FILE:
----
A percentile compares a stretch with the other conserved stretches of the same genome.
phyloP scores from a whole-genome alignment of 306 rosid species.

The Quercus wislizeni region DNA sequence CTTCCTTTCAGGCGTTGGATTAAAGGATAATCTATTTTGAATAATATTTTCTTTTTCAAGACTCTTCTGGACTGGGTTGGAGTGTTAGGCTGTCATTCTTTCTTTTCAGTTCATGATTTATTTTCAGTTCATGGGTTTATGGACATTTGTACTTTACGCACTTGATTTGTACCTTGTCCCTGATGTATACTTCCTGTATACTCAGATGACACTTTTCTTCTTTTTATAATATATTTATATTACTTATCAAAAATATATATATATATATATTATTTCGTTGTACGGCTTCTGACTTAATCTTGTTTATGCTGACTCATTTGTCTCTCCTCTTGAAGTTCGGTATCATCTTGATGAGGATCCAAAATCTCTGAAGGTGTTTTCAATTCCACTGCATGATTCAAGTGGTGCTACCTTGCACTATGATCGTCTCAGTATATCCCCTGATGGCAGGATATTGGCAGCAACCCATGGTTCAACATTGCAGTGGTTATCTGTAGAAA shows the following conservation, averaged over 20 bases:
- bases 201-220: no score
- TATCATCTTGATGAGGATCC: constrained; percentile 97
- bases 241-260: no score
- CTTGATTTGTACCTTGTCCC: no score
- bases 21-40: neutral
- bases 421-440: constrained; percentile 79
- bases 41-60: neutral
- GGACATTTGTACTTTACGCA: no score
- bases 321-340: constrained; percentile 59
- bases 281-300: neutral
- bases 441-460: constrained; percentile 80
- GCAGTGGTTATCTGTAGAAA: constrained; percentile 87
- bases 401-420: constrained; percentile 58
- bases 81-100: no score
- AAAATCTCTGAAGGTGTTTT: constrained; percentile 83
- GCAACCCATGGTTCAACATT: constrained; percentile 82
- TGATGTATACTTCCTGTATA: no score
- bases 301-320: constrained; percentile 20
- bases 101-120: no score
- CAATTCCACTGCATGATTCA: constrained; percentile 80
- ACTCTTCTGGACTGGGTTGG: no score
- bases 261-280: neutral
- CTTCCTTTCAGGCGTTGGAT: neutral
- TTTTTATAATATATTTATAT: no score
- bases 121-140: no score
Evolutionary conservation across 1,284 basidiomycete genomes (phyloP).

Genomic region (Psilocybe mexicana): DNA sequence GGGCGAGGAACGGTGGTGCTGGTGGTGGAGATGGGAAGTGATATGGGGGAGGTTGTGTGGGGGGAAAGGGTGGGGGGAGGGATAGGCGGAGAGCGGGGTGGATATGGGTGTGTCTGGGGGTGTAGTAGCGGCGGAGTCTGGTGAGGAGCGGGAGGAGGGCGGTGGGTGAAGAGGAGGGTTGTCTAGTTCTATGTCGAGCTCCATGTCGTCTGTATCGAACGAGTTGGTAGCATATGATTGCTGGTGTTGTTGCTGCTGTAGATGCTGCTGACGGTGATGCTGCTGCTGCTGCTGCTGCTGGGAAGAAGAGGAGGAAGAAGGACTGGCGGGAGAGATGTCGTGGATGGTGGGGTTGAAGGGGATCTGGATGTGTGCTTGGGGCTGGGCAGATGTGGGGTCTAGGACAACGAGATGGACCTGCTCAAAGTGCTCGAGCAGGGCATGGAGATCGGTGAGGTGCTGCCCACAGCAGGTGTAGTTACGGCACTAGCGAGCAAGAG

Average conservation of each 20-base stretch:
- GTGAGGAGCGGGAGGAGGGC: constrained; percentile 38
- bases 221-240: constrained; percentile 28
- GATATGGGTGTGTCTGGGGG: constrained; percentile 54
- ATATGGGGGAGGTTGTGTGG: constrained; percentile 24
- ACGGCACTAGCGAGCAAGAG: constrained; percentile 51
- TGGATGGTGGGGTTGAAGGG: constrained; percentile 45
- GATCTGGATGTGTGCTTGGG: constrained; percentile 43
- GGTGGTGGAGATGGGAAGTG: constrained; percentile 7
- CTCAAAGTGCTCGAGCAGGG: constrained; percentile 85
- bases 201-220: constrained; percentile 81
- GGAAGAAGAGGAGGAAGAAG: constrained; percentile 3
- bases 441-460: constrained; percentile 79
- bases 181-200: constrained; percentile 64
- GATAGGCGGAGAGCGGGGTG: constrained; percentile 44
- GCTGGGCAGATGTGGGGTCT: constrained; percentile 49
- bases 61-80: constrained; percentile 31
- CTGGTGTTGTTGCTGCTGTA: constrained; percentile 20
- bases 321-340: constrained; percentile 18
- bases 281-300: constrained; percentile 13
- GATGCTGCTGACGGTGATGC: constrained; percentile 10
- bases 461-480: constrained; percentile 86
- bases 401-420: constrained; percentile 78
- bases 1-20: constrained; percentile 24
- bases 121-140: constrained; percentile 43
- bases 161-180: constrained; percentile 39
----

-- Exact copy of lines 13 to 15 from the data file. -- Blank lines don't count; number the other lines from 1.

- bases 281-300: neutral
- bases 441-460: constrained; percentile 80
- GCAGTGGTTATCTGTAGAAA: constrained; percentile 87